The vehicle you leased a few years ago, could be worth thousands more today.
“It’s astounding. There’s no precedence for it in leasing,” Automobile Protection Association’s George Iny told Consumer Matters.
Ongoing supply chain issues, the semi-conductor chip shortage and pandemic-related factory shutdowns have contributed to inventory shortages for both new and used vehicles.
Given the current climate, industry experts say dealerships are more than happy to take your leased vehicle back. “They are really trying to gain that inventory to resell that vehicle at an even higher price than what they are going to offer to you,” Canadian Black Book’s Daniel Ross said.
However, before you hand over the keys, experts say consumers should consider their options.
For starters, determine the market value of your vehicle. Calculate if your vehicle’s current value is above its residual value – your car’s predetermined value at the end of the lease. Is it worth more today?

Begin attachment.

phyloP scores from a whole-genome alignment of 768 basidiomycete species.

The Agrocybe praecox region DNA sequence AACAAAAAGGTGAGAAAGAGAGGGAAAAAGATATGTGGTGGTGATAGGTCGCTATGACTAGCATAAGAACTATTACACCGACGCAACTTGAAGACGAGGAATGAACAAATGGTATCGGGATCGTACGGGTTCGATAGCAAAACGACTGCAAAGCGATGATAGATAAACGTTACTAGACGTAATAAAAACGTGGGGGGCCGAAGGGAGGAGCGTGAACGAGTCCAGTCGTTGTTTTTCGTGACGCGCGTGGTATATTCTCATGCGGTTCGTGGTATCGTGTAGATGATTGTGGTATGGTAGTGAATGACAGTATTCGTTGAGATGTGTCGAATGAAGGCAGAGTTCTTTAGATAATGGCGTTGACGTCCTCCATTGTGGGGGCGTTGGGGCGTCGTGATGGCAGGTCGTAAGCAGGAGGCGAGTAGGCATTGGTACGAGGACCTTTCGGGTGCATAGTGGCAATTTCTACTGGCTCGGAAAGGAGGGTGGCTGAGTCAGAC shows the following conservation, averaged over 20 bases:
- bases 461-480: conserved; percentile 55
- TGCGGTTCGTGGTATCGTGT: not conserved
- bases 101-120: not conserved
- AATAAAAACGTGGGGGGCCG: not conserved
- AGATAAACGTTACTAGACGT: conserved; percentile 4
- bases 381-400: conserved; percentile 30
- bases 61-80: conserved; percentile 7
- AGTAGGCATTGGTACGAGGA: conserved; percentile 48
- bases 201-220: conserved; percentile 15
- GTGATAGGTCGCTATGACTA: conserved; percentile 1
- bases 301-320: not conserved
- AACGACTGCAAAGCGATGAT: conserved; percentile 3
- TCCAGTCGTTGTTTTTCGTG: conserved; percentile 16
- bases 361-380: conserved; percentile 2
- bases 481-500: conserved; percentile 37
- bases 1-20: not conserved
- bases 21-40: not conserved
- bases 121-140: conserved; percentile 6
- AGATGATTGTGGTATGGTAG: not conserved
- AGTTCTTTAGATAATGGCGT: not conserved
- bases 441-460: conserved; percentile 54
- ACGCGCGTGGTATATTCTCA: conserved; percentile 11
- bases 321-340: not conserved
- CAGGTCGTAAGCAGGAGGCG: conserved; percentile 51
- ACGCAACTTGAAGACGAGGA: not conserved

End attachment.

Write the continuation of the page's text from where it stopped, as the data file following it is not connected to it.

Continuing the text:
“We’re seeing people have anywhere between two and eight or 10,000 dollars of equity at the end of a lease,” said Iny.
That equity could go towards another vehicle.
“See if the dealer can kick back any of that value to you if you are threatening to buy it out and then you can use that as a down payment on your next lease and hopefully get you a less expensive lease price and then you get that brand new vehicle again,” Ross added.
If you choose to buy out a lease, Ross says do your research.
“I need to know how many more payments I need to make, what that buyout payment is and see what that car is worth in the retail market,” he said.
Iny says calling your credit or financing company is also important.
“Others will still require you to return to a dealer and some dealers will stick you with an admin charge,” said Iny. “In other cases, it varies between dealers so you might want to shop around.”
As for how long the consumer might have leverage in today’s market, the non-profit Automobile Protection Association predicts it will continue for at least the next 15 months. “What we are concerned about this summer is the market sort of locking up,” said Iny. “What you could end up happening is that it’s a bit like in real estate – prices are just going to skyrocket on used (vehicles) because the supply is so restricted.”